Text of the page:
Thoughts from the Sycomore’s weekly reading of Romans…
15:1 Now we who are strong ought to bear the weaknesses of those without strength and not just please ourselves. 2 Each of us is to please his neighbor for his good, to his edification. 3 For even Christ did not please Himself; but as it is written, “THE REPROACHES OF THOSE WHO REPROACHED YOU FELL ON ME.” 4 For whatever was written in earlier times was written for our instruction, so that through perseverance and the encouragement of the Scriptures we might have hope.
A while back someone had said (Rob Reimer or Mike Plunket – can’t remember in my old age!) that the area of our greatest strengths is also potentially the area of greatest weakness as well. I concur. God’s righteousness reigns in me—when I see the weak getting abused or exploited, it moves me to the core. And while it usually moves me to respond at the very least in prayer, I sometimes find myself “drifting” from Christ’s righteousness to self-righteousness. I find there to be, like in so many other things, a very fine line between the two. At least I am conscious of this self-righteous, judgmental, and holier-than-though part of me and I wrestle to put it to death. However, I’ll confess to you that I find myself repenting of it more often than I’d like to admit.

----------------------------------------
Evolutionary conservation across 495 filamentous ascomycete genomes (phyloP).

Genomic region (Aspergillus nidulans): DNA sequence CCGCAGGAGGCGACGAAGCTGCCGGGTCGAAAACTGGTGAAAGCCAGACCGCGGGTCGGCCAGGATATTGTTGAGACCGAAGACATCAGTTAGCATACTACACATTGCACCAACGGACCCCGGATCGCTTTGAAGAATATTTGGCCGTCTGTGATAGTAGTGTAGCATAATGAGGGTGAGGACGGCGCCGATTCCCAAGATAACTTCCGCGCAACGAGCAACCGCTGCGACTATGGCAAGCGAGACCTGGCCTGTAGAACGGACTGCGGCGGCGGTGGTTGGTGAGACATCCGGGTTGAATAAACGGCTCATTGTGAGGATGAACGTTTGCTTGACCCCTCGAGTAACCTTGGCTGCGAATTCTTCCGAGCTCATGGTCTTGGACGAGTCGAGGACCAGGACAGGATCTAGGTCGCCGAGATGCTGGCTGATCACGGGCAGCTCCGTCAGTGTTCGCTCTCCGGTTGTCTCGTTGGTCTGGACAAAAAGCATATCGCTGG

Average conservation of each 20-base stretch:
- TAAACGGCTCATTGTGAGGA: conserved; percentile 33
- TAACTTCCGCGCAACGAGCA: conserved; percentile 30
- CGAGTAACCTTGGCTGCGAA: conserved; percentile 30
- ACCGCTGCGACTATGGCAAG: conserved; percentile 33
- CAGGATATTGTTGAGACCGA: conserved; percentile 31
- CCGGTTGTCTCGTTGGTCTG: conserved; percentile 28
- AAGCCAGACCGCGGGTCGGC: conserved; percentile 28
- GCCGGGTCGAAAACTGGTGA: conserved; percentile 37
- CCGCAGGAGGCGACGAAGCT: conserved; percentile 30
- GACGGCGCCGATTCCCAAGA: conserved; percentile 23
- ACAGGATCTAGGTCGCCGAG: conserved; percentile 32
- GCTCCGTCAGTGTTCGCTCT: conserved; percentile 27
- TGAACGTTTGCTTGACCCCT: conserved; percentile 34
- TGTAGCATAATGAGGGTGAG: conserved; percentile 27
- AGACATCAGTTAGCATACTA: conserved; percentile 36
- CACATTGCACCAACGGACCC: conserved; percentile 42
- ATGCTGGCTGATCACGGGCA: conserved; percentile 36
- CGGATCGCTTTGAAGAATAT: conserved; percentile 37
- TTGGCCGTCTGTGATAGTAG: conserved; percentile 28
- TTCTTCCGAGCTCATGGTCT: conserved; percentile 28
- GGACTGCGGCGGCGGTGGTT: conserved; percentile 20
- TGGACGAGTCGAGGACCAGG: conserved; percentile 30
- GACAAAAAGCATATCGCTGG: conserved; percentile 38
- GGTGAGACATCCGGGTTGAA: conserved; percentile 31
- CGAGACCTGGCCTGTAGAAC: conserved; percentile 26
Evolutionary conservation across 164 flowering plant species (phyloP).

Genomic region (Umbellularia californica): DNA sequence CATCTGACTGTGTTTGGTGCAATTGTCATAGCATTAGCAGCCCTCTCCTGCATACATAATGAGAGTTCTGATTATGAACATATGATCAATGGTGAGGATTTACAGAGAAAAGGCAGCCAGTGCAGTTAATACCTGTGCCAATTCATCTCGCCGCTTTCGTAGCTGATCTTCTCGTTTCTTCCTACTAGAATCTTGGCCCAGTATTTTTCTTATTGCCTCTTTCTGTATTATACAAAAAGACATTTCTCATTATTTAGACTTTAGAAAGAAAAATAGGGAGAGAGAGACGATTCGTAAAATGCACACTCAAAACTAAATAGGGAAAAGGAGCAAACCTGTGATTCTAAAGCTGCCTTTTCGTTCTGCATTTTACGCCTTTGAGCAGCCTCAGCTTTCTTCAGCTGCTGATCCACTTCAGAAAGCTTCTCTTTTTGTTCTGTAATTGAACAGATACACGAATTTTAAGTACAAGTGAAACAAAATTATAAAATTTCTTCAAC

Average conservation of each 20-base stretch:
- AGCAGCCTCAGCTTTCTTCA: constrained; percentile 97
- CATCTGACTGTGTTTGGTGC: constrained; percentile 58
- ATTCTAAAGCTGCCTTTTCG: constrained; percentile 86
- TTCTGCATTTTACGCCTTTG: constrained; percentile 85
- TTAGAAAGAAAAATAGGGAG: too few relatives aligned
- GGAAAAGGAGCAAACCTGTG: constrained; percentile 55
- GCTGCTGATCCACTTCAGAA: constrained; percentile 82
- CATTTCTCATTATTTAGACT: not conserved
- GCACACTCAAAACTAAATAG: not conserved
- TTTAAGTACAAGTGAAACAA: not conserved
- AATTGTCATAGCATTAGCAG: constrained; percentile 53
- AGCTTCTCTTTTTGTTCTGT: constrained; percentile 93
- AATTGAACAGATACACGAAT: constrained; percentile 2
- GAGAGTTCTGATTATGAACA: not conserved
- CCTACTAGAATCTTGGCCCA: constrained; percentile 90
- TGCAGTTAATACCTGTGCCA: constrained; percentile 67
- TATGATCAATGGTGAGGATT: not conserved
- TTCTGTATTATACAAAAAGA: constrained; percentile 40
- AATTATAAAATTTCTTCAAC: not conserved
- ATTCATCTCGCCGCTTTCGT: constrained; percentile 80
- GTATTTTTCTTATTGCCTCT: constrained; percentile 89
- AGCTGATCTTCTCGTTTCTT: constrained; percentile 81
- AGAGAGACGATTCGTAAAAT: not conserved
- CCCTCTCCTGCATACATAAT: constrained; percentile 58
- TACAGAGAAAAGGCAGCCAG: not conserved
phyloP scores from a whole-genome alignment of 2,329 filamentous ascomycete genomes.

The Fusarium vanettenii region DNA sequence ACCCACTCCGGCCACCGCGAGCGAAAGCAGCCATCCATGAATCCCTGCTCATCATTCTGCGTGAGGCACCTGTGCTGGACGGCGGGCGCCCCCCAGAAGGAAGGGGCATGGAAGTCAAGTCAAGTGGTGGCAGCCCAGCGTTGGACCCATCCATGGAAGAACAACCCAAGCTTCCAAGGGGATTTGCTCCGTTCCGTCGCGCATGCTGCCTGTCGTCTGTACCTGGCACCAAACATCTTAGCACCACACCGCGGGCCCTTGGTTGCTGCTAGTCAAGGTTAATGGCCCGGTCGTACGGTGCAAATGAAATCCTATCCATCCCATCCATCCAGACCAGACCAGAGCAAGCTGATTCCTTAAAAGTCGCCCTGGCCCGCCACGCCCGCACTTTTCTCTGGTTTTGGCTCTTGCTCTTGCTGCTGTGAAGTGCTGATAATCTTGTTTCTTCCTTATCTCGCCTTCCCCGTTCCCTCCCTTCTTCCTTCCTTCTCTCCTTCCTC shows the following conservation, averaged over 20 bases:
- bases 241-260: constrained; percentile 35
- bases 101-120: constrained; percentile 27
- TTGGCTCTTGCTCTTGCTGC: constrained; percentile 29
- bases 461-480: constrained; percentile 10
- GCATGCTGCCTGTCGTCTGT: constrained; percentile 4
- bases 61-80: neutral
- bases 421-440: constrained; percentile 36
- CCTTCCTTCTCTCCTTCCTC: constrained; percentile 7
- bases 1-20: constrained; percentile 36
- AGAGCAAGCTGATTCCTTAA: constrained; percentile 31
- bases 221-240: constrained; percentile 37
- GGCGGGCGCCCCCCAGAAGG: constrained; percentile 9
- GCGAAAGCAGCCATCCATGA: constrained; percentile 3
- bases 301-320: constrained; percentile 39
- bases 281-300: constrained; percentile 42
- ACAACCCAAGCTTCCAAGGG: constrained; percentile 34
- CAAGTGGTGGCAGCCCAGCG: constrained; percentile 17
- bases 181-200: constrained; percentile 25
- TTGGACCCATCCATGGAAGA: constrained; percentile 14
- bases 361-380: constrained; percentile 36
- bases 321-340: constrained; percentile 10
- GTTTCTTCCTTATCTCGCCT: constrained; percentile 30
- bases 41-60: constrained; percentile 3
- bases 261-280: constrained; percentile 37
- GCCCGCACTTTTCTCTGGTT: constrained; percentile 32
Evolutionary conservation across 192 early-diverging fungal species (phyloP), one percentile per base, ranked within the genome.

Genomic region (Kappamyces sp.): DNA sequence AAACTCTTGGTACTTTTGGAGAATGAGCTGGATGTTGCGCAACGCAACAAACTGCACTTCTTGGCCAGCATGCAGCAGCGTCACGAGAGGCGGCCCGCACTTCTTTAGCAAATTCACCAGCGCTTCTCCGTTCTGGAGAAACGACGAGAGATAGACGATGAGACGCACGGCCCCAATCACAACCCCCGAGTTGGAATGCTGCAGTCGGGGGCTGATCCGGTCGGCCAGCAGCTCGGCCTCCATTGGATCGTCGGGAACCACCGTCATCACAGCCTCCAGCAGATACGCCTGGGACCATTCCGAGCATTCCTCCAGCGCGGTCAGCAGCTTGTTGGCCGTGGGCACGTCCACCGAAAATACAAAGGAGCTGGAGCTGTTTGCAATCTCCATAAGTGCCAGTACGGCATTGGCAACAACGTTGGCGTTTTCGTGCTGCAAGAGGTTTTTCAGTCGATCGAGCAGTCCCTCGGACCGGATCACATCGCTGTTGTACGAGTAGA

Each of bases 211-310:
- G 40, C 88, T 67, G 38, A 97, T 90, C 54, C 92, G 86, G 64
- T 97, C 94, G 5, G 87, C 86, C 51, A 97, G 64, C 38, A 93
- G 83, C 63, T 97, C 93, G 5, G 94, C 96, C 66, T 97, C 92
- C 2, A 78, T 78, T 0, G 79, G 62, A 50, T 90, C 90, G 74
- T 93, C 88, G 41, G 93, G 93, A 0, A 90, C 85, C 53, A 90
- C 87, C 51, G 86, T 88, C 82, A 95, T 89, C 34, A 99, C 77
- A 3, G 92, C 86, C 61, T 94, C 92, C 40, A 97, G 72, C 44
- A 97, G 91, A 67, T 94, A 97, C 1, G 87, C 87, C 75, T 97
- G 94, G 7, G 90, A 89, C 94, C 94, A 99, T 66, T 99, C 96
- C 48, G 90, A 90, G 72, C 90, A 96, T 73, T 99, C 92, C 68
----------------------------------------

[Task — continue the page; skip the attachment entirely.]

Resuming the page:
Today’s text reminds us to “bear the weaknesses of those without strength.” What’s eye-opening is what comes next—“and not just PLEASE ourselves” (emphasis mine). That’s exactly what we do when we cast judgment onto others isn’t it? We may do it in the name of Jesus, but at its core, it’s really about a heraldic proclamation of how pleased we are that we’re not like “those other people” who are “weaker” than us. Unfortunately, this kind of self-indulgent self-righteous proclamation spills over onto the most defenseless of all—children. Each time we yell at our kids for spilling milk or crying over them, if we look deeply into our hearts, what we’re really doing is saying—“why can’t you be more like wonderful and perfect me?!” The truth is that we’re actually just like them—before our Heavenly Father. We admonish and correct—“to please our neighbor for his good” and “to his edification.” This should shift our perception of discipline to a whole new paradigm—we truly do disciple for their own good and not simply because we’re angry at them. This is the Christ model. What we’re called to do, is to endure and persevere—throwing ourselves into the Word of God so that we may find our hope in Him. That’s exactly what Jesus did for us. #desiringGod2017